Weekly Poem- Longest Day

We have passed the longest day in the Northern Hemisphere. We have had not just long days and short nights. Even the nearly full moon was blasting away at 2am when the cat that was the muse of last Tuesday’s weekly poem scratched at the window to be let indoors. I only opened one eye, but I did sense a very pink moon. I know that last full moon was technically the Blood Moon, but this upcoming Strawberry Moon was just as pink!

We are having cool temperatures and not a great deal of rain. Mercifully, as I type this we are having a good shower. Everyday brings gardening tasks of one sort or another. Always some weeding. We do not use artifical weed killer, so it is done by hand, with burning or drowning the most pernicious ones. Some are just wild plants and if they are not interfering with the vegetables then they are left in peace. Unless they are bind weed or cleavers, locally known as ‘Sticky Willy.’ weeding them is the Sisyphus task of my life, plucking and burning almost daily this month.

After a very, very cold spring and late frosts, things are beginning to green and grow. While I understand that the USA is having a plague year of cicadas, this year the midges are having a rave up in my part of West Cavan. They love me too much. When there is no breeze I am essentially under house arrest. Which brings me to the Summer Solstice on Sunday when I was forced to stay indoors to avoid being midge meal on a banquet scale. I stayed insided composing the Weekly Poem.

When you live in the country and have such an abundance of nature, it often leads to wild crafting remedies. My friend Morag plucked some bog myrtle from a nearby bog for me. Half of it is mascerating in a jar of almond oil to make midge repellant. So far, it has been the most effective prophylactic from the bites that I react to so badly. The other half is still in its bunch for me to keep beside me. I do actually see midges flying indoors – impossible to keep them out in a land that does not believe in screen windows – do a ninety degree turn around when they come close to me and I have it on me!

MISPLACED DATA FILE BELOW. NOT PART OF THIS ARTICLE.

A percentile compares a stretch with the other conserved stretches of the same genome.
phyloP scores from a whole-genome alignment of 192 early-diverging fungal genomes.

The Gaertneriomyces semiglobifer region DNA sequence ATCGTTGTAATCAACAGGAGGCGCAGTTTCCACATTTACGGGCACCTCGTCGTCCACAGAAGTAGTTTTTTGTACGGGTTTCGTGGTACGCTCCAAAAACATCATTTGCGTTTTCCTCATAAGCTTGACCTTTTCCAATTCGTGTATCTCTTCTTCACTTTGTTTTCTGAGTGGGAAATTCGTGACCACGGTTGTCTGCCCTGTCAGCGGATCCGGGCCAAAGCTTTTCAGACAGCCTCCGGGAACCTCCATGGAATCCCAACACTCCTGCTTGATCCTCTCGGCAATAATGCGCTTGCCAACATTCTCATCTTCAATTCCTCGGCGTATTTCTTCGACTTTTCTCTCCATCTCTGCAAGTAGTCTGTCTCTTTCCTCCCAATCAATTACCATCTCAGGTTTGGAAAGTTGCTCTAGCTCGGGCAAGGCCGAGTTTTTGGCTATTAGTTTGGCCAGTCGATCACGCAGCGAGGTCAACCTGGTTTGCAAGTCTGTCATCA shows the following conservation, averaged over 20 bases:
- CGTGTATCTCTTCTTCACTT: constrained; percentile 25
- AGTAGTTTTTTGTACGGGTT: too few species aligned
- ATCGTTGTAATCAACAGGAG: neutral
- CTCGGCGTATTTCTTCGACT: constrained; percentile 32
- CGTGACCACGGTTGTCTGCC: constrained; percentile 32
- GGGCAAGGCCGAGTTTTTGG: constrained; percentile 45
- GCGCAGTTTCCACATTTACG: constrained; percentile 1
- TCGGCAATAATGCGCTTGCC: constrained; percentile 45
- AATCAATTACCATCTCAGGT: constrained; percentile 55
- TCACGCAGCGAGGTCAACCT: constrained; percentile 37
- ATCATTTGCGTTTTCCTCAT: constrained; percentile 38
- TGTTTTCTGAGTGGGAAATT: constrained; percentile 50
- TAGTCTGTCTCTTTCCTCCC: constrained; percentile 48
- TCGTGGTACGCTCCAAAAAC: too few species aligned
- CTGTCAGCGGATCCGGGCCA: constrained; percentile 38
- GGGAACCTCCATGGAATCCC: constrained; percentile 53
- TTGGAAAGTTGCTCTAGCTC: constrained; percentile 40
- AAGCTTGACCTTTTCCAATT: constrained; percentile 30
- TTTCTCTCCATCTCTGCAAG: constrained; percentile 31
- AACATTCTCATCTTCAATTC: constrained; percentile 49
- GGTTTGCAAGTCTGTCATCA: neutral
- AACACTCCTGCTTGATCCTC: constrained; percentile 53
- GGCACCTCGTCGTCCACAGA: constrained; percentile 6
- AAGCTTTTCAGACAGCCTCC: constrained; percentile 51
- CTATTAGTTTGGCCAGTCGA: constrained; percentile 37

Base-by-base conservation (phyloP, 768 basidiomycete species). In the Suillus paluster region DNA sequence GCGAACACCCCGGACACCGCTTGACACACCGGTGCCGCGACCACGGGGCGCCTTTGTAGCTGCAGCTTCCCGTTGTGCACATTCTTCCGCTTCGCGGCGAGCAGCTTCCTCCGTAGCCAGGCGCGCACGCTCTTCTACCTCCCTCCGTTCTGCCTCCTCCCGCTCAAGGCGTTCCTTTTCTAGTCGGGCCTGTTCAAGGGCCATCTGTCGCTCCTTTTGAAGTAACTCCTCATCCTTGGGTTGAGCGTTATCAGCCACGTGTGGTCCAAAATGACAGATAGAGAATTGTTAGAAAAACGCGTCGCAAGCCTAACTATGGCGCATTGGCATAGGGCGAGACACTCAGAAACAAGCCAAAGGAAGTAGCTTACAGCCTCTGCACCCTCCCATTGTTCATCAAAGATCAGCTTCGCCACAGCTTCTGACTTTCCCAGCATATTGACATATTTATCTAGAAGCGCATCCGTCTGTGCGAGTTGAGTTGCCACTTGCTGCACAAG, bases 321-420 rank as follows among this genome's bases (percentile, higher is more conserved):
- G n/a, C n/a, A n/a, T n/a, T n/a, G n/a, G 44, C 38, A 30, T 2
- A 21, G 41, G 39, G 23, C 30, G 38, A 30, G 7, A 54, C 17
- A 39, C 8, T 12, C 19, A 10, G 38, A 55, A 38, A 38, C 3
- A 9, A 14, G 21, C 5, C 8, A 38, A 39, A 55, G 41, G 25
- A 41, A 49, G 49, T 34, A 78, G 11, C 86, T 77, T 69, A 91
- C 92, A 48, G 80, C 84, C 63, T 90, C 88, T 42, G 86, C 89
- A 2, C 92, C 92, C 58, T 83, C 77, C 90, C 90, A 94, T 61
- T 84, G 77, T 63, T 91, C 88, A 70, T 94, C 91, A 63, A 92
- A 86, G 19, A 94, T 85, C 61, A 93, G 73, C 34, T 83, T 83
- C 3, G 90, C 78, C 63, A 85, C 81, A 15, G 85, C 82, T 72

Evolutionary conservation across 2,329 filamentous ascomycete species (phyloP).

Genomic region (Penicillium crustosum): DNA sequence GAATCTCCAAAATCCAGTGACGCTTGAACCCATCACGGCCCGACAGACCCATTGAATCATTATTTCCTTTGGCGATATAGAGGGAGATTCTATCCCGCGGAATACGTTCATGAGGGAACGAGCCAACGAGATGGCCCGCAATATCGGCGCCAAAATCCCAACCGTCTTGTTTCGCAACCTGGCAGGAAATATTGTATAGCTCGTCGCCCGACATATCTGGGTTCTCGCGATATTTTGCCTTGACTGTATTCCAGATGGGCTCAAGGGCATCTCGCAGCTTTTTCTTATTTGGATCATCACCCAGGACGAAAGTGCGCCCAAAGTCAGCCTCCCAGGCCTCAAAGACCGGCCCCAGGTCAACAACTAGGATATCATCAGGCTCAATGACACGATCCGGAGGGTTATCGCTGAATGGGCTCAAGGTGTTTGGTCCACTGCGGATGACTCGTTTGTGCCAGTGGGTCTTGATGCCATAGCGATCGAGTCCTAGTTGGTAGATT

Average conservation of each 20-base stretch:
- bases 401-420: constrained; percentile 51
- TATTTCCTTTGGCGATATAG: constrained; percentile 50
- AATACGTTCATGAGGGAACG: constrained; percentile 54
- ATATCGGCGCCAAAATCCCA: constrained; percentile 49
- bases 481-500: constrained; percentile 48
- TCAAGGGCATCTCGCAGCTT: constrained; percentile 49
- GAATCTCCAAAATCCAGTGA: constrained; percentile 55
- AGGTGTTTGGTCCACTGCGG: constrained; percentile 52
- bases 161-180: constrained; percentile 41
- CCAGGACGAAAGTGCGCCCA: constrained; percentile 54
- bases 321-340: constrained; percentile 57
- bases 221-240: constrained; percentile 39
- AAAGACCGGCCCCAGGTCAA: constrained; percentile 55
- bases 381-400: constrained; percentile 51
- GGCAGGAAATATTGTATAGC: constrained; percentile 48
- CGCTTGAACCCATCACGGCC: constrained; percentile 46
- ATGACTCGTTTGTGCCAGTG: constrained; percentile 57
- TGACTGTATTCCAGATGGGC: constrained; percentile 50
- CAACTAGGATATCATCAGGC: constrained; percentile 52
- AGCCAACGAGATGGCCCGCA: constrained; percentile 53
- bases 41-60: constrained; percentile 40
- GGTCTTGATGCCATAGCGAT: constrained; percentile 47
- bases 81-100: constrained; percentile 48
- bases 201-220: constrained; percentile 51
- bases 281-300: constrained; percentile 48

Of, course, now that we have had a good rain shower, the slugs will be patrolling. The vegetables most tasty them them (and us) are in raised beds with copper tape stuck on the perimeter.

There is a great satisfaction in growing some of your own food. It also cuts down on food miles and is better for the climate. It’s an activity I can see myself dedicating a great deal of energy to in the years to come. It is also an exercise in learning how to cut your losses. It humbles any notions of being in control right out of you.